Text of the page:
It is likely that about now, you are wandering among the supermarket shelves preparing for Passover, and spending your time looking for dish soap, floor shampoo, and a delicately perfumed degreaser.

If you had made a list of cleaning products a few hundred years ago it would have looked (and smelled…) very different. Your shopping cart would have been filled with various substances including oil, vinegar, beans, bran, black pepper, animal fat, saliva, urine, sulfur, salt, sand and more.

So, take a cart and let’s go shopping.

Anyone who has visited the City of David knows the story of Jeremiah who was thrown into the pit. In one of the rebukes, Jeremiah turns to the residents of Jerusalem and says to them: “For if you wash with “netter” and use much soap, your iniquity is stained before Me, says the Lord God.“ (Jeremiah 2:22). The identification of “netter” is uncertain, but it is likely that it is sodium salt [“natran”] that is found in nature and the most common substance that can be found is the cooking salt we all know. The identification of the “borit” [soap] is more problematic, and apparently it is a substance extracted from plants, perhaps the Vaccaria plant that is blooming around this time of year.

We will now move onto the oils department and add a bottle of olive oil. The many olive trees that grew in our area produced oil that was also used to lubricate the body and remove dirt from it. Later it was upgraded by adding a kind of perfume, what is known by the Sages as “evening oil”; this was used by the rich to lubricate their hands at the end of the meal.

If you are already in the area, reach for the nearby shelves and pick up a bottle of vinegar. Vinegar is referred to by the 13th-14th century French Rabbi, Levi Ben Gershon (Gersonides) as an excellent substance for cleaning fruit stains from clothes, and its strong smell also removes a musty smell from clothes. Later, Rabbi Haim Vital also recommended it for cleaning clothes, and stated that it was better with the addition of lemon juice.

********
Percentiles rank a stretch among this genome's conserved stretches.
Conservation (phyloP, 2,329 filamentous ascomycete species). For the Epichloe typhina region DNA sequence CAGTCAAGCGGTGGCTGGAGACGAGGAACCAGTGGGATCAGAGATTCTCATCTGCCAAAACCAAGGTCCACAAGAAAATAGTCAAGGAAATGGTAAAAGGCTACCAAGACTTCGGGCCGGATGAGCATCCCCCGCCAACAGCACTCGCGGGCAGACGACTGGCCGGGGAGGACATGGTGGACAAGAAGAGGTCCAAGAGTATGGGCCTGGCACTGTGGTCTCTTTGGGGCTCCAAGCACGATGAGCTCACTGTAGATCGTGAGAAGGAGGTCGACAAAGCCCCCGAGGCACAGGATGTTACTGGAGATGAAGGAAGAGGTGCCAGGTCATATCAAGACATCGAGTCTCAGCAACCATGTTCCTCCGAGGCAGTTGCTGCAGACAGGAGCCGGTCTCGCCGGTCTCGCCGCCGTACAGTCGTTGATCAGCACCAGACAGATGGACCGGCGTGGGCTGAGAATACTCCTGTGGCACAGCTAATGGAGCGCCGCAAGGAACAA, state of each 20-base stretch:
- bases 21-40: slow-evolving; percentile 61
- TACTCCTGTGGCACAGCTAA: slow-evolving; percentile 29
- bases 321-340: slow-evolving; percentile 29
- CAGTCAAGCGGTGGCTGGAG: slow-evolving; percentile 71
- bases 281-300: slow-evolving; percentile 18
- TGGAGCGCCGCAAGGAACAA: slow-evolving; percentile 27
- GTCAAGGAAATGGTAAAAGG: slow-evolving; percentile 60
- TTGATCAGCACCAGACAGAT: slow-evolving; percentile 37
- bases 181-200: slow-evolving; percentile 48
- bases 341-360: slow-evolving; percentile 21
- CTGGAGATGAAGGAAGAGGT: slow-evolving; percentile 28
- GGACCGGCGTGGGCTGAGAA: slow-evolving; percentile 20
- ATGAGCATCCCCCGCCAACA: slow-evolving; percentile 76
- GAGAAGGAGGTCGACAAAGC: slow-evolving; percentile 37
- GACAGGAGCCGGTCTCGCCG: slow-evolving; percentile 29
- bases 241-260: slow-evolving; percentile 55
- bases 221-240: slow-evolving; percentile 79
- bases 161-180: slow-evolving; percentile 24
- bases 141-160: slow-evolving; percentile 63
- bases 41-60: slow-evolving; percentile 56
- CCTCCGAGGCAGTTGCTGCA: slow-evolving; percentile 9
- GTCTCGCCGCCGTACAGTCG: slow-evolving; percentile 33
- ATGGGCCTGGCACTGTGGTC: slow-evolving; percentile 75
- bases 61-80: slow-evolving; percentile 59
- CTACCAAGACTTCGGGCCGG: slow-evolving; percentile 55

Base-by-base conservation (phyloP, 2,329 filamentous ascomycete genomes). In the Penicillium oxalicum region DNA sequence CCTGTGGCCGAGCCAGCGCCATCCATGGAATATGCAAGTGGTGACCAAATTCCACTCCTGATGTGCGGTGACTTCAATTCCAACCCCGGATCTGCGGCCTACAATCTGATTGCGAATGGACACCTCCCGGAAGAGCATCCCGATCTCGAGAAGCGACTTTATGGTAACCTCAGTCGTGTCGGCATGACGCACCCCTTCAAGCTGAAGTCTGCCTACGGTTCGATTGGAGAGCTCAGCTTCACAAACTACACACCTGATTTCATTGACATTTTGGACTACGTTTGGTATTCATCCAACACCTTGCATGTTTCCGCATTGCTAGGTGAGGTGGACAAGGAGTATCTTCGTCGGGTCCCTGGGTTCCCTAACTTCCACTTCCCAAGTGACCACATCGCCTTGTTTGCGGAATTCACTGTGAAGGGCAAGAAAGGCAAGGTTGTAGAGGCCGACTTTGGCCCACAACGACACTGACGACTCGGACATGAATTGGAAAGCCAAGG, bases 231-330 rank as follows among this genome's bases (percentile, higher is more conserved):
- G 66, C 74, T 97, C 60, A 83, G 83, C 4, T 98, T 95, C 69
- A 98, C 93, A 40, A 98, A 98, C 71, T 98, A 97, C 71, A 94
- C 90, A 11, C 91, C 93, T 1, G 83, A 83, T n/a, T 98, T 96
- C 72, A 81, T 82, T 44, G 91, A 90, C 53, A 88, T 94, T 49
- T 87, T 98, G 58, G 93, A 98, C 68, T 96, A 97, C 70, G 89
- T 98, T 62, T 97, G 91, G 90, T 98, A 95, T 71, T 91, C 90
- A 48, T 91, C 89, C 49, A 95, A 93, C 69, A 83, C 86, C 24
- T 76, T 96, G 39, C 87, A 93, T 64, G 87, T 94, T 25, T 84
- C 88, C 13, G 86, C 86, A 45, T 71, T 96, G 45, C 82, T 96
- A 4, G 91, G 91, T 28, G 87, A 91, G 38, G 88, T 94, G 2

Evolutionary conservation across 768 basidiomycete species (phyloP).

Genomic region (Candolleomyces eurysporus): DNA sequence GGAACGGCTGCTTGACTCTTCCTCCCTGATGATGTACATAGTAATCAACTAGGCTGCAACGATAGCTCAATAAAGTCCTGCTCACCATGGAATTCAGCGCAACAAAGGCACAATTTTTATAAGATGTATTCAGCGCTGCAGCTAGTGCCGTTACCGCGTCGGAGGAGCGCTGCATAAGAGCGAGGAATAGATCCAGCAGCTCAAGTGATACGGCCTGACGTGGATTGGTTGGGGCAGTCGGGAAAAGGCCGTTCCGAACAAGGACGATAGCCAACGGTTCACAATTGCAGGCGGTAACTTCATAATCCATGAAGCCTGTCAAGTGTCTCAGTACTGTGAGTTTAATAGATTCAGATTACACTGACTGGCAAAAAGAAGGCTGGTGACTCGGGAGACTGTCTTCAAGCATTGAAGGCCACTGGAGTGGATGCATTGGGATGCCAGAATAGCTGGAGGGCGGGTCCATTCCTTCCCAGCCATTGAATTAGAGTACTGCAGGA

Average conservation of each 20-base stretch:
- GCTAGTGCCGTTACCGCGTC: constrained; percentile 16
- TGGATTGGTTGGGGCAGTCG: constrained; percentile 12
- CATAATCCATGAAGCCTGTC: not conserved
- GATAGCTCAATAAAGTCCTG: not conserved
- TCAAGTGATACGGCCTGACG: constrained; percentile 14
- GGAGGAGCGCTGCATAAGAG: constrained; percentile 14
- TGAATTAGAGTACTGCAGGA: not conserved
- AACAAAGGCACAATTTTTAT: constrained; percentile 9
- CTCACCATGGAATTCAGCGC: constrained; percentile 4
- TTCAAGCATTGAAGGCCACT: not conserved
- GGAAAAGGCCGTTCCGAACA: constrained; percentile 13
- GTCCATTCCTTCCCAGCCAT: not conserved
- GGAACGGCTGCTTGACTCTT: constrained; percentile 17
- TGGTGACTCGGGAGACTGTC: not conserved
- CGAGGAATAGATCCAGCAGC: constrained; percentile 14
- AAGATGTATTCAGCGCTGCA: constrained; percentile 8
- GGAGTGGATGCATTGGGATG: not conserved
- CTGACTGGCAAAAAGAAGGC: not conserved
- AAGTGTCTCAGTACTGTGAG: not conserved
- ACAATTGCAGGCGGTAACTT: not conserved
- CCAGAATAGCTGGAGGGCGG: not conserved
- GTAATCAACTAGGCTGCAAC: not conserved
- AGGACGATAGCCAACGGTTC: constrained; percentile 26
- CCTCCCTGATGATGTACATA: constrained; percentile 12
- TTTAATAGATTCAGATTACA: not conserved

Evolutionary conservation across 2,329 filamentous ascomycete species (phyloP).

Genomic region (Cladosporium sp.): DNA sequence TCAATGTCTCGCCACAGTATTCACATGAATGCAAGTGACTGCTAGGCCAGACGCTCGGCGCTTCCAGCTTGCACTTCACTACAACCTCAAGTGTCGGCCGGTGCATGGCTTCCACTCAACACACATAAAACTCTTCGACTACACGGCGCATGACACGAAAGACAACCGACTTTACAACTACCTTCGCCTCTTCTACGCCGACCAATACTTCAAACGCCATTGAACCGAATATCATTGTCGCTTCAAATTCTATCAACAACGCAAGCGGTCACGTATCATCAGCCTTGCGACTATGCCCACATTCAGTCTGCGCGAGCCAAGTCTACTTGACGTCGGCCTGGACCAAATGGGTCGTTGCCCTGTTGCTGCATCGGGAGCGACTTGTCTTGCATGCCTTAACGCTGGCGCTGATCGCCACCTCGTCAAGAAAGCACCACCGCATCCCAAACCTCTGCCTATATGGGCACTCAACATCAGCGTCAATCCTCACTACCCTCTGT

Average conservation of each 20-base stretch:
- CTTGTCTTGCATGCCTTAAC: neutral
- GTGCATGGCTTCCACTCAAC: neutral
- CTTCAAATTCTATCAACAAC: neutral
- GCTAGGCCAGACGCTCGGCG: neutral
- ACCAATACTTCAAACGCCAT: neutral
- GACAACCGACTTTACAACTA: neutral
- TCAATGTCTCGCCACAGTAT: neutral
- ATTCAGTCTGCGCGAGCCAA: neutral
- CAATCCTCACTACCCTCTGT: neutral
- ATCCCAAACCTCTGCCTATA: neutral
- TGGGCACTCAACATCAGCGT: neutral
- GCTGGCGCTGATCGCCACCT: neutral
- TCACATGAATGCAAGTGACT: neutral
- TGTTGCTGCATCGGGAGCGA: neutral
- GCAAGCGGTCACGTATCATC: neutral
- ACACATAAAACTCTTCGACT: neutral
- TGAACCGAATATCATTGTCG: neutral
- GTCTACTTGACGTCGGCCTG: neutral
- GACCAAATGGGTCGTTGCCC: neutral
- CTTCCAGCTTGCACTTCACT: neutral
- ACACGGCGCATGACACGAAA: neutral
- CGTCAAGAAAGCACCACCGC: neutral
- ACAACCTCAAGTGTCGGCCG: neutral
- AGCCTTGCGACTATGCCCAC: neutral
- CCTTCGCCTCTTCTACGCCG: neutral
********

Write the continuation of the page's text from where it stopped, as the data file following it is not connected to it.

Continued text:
In the grains department you will find the garden bean that is still available today. In ancient times they would chew the bean and place its pulp on clothes stains to clean them. Near it, you will find the wheat bran which appear in the sources as a cleansing agent for the body when bathing by rubbing with water.

The next bag we will take contains grayish black plant ash. The ash of plants was already known thousands of years ago among the Hittites and was called “ashlag” by the Sages. It was very useful for cleaning the hands when it was mixed with water, but also for cleaning dishes, and later, it was also used as a washing powder. If the stain has not yet been removed, you can try the powder of the Cyclamen bulbs that bloom this season, and, like the villagers in the olden days, you can use it as a foaming agent for clothes.

Moving on to the spice department. In order to improve the unpleasant odors of the cleaning materials, Babylonian Talmud states that they added frankincense, black pepper, myrrh and other plant perfumes to the cleaning materials. Sometimes they were used without a cleaning agent, and it was probably the rubbing action that removed the dirt.

From here, we move on to the meat department. Here, we will add a respectable chunk of animal fat to the cart. In Greece two thousand years ago, they discovered that animal fat can be a good base for soap, and over the years, during the process of its preparation, they added different substances to it including ash, water, lime and salt. This source also created halachic problems because many times the source of the fat was unclean (non-kosher) animals and a bigger problem: in order to know if the mixture was ready the artists had to taste it.

And hence to the least pleasant department.. Among the other substances used for cleaning stains, the Mishnah mentions saliva as one way of removing stains from clothes. However, a more common substance was urine, since one of its components is ammonia. In Greece and Rome, urine was used for washing purposes, and it is mentioned in the words of the Sages as a substance recommended for removing stains. Due to the demand for laundry supplies, it was a traded substance, and was so common that the emperor Vespasian levied a special tax on the sale of urine.

And if you are already in the parking lot…

Before driving home, bend down and fill a sandbag from the edge of the asphalt… Sand was also used to clean and scrub dishes and silverware in ancient times… Additionally, when bathing, they rubbed their hair with it as an available and cheap cleanser.

Now that you are loaded with all these strange and fragrant products, we can only hope that you are let into the house…

Chag Sameach!

Reporter: Zvi Goldweg, tour guide

Based on Avraham Ofir Shemesh’s article, Article 17, 5766.